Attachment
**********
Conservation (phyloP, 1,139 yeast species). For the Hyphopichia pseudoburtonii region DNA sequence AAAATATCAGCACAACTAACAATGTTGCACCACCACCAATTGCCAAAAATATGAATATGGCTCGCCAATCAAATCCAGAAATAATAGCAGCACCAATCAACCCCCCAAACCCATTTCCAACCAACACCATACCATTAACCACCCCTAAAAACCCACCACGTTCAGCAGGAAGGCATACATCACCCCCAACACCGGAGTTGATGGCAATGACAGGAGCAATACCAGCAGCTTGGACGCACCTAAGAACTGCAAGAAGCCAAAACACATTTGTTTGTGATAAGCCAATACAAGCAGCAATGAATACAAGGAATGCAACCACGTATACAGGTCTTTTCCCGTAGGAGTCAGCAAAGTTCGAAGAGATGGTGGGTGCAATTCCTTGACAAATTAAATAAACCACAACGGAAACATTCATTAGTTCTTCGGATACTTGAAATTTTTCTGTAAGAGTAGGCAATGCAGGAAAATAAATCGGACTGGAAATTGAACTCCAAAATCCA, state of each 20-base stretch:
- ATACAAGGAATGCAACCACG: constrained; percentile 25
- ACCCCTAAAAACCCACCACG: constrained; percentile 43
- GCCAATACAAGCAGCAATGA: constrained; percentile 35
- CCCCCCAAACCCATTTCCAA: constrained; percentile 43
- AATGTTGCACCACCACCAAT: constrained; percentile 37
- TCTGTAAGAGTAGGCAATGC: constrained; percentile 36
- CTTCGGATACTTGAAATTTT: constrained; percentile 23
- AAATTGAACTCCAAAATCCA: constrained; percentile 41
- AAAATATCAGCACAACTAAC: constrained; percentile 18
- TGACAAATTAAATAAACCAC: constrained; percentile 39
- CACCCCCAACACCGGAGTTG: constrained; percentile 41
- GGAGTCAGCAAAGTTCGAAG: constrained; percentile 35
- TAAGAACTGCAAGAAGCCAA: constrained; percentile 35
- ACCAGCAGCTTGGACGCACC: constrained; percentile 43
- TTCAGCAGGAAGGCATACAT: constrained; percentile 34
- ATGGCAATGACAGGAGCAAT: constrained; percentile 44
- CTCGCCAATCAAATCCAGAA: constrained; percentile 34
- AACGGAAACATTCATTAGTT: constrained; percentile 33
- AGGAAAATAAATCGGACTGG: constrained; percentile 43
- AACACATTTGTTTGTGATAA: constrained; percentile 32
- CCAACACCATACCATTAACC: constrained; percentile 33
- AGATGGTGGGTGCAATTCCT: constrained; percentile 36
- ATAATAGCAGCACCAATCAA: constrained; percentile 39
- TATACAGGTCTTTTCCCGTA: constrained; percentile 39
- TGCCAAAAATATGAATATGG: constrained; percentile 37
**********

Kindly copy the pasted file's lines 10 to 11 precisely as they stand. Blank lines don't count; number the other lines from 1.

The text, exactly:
- AAAATATCAGCACAACTAAC: constrained; percentile 18
- TGACAAATTAAATAAACCAC: constrained; percentile 39